The United States Securities and Exchange Commission (SEC) is seeking quotes from contractors to run Bitcoin and Ethereum nodes on its behalf, in addition to “as many as possible of the following blockchains: Bitcoin Cash, Stellar, Zcash, EOS, NEO and XRP Ledger.”
Contractors will need to be able to add new blockchains whenever the SEC likes.
The stated reason is “to support its efforts to monitor risk, improve compliance’s and inform commission policy with respect to digital assets.”
Essentially, it appears as if they want to ramp up their analytics to assist, or outsource, the SEC’s blockchain monitoring and compliance investigations.
The news sparked a mixed reaction as Twitter users appear to be divided between those who think it’s a bullish sign of SEC acceptance and that the US Government won’t ban crypto – or alternatively that it’s a harbinger of Big Brother-style blockchain surveillance.
eToro senior analyst Mati Greenspan posted a link earlier this morning, commenting: “Never thought I’d see the day.”
The first reaction of many users, including LamboMoonVehicle (@vehiclemoon) was to wonder: “Isn’t this just a way for them to track transactions?”
Other users pointed out most of the information on public blockchains can already easily be accessed via blockchain explorers.
The SEC, however, seems to think it can extract more information for analysis by running its own nodes directly.
The request for a quote (which went out in late June but has been overlooked until now) specifically states “the subscription shall source all blockchain data from hosted nodes, rather than providing this data as a secondary source (e.g., via blockchain explorers).”
They also want direct access to other data – also publicly available – including “hashing algorithms, hashing power, mining difficulty and rewards, transactions quantity and size, coin supply and blockchain size.”
They want all the data from the genesis block onwards provided in a dump, with the info updated daily through a feed or API.
As has been noted many times before – although it is frequently overlooked by users – Bitcoin and blockchain can be relatively private, but most coins are not anonymous and every transaction ever made is recorded.
Investigators have already demonstrated they can analyze the blockchain and link transactions to individual users and this ability will only be enhanced with AI and Quantum computers.
₿ (@C01NMAN) predicted the news about regulators running nodes will put the focus on privacy coins:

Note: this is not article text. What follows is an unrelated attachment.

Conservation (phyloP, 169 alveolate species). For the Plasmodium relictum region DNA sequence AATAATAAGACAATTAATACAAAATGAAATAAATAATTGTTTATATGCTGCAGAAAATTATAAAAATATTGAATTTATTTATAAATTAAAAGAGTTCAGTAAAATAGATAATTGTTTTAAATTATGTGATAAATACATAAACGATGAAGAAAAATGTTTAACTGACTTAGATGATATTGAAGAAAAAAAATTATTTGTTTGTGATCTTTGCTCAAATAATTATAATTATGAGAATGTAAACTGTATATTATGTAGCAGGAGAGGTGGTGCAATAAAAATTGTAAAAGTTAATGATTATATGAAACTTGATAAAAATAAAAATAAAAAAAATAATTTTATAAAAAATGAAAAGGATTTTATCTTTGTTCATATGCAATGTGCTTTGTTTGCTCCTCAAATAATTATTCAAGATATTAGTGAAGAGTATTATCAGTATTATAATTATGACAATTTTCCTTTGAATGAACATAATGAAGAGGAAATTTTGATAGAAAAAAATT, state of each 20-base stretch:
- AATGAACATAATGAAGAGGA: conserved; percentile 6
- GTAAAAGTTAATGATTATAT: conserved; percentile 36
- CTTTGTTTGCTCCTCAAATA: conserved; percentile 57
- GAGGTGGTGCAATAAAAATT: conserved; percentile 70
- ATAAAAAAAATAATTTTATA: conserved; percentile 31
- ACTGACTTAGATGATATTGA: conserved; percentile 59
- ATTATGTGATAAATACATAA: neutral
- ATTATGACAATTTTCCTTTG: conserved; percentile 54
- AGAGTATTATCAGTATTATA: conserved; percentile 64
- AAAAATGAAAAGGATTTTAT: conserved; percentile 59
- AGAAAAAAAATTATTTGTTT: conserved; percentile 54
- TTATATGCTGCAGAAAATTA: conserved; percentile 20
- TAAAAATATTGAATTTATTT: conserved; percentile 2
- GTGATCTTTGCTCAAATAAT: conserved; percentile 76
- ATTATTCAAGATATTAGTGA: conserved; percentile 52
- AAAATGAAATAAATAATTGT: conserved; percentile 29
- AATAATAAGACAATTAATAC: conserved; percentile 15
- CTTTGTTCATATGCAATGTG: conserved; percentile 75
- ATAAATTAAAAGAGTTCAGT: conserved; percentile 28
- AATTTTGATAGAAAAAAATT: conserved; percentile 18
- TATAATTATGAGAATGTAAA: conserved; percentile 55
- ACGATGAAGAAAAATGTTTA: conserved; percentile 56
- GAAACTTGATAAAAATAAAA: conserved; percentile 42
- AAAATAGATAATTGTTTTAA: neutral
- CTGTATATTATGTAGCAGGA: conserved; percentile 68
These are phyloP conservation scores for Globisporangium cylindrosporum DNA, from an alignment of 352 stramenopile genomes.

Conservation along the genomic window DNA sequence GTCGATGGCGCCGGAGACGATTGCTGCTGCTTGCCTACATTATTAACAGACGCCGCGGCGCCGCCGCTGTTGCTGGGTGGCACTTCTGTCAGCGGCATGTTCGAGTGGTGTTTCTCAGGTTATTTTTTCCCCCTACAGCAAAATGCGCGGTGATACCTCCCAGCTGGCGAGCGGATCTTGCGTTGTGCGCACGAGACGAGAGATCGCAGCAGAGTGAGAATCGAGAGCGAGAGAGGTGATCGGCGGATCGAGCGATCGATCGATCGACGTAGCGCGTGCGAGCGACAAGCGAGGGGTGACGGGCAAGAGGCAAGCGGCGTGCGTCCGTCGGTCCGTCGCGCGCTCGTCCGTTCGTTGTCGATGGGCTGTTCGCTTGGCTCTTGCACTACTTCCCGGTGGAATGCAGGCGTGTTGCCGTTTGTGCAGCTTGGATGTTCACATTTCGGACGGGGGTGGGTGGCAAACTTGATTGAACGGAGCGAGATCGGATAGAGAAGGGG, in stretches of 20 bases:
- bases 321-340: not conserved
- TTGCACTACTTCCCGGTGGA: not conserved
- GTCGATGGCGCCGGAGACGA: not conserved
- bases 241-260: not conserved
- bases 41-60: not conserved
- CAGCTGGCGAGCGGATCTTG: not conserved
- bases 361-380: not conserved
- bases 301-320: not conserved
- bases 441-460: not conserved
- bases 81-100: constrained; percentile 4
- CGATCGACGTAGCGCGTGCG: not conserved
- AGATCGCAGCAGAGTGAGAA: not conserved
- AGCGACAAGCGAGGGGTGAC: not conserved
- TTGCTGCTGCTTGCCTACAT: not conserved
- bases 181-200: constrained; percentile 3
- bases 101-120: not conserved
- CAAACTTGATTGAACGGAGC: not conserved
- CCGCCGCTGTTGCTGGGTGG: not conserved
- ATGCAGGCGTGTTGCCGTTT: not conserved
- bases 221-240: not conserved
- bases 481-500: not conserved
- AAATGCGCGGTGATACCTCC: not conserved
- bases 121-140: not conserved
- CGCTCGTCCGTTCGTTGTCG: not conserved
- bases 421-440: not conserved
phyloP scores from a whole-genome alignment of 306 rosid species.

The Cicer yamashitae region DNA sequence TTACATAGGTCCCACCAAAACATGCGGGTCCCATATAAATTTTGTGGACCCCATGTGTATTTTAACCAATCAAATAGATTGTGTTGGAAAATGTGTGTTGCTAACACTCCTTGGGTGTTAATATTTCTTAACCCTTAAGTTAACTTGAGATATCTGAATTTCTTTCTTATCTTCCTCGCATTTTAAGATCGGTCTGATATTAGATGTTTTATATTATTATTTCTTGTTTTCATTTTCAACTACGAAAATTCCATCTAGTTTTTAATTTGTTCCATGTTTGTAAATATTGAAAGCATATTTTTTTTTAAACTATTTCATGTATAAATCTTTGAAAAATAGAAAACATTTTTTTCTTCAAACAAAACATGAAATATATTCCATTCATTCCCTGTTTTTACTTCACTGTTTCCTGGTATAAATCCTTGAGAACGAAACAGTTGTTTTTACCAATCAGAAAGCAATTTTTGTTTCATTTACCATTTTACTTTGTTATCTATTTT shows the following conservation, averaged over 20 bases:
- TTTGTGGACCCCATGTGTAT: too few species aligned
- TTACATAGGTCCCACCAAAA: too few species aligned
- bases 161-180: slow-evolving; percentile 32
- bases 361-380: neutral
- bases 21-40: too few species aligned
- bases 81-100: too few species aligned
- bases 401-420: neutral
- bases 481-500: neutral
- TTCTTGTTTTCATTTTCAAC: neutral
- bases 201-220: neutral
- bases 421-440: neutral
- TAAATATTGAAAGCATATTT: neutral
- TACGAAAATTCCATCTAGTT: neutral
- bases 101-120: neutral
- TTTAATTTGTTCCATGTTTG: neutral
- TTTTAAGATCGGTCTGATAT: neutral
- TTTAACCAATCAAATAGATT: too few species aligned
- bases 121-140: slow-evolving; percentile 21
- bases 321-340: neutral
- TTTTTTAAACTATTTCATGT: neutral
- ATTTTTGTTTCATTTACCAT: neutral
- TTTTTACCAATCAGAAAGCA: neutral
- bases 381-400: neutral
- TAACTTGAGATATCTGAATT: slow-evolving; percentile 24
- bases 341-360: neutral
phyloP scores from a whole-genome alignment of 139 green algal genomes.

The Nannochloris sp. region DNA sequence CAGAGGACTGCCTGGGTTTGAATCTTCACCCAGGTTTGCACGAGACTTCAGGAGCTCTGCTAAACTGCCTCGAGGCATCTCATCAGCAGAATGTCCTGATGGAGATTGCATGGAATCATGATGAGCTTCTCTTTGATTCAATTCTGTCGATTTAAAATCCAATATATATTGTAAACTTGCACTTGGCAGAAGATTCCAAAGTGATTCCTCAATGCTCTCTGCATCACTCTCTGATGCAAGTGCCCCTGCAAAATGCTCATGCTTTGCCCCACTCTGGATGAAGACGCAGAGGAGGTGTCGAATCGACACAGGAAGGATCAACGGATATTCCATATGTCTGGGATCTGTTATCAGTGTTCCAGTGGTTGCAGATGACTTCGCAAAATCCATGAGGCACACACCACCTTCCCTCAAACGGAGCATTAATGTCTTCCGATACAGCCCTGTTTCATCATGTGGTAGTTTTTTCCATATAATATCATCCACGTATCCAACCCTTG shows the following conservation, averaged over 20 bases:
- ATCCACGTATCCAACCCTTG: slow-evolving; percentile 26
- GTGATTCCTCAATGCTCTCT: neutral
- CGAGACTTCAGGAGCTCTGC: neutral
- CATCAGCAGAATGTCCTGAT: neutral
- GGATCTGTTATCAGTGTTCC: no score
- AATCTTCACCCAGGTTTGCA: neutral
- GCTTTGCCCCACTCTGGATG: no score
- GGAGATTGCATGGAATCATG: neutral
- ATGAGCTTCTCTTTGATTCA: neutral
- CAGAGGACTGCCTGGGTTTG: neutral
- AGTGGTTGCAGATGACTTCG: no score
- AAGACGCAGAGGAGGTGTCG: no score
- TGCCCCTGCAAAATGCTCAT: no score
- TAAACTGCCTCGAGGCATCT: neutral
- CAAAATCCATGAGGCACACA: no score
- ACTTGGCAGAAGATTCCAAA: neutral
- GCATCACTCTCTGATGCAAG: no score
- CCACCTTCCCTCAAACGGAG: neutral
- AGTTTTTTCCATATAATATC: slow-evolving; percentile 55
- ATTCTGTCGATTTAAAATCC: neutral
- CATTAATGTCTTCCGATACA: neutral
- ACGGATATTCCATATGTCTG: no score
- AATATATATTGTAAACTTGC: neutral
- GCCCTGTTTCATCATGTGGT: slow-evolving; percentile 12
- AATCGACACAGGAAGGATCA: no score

“It means they’re going after your privacy and analysing transactions. Hopefully countered by more focus on the privacy improvements from bitcoin dev side, and I’m predicting a renewed interest in Monero as well.”
Charles Lee (@guest1x) suggested it could actually be good for the integrity of blockchain networks such as XRP:
“One reason may be to identify and track down malicious nodes that are trying to negatively influence the consensus process.”
Some Twitter users flipped the switch to conspiracy. Achievement League (@AchieveLeague) thought it was horrible news: “Because they will control bitcoin network? and eventually try to create a 51% attack?”
Bora Karabulut (@KryptoVersum_eK) also thought it was the beginning of the end.
“SEC could just try to take over the hashrate in the next years! chances are low but that’s a threat for the Bitcoin network. Imagine you own more than 51% of the hashrate!”
But as Greenspan points out “It’s just a node.”
Udi (@cryptoTwentyOne) called it the “Most bullish thing I’ve heard in 2019 post Libra … if this is true.”
Kevin Lambert (@kevinLambert) had a similar take: “Another bullish indicator for Crypto. More time and resources being spent by the US gov’t continues to point to the fact that there are no current plans to try to ban/squash crypto in the USA.”
The SEC currently doesn’t have jurisdiction over Bitcoin, although some activities such as raising money with BTC, fall under its remit. It has stated Ethereum is not a security itself but plenty of ERC-20 tokens could be.
Trustnodes suggested the blockchain monitoring might help lower the burden of compliance for new security tokens through automation. However, it’s not entirely clear at this point.
“So the American regulator might perhaps finally be moving a bit, but it’s not clear whether their focus is more on enforcement or on facilitation of capital formation.”
Watch this space.
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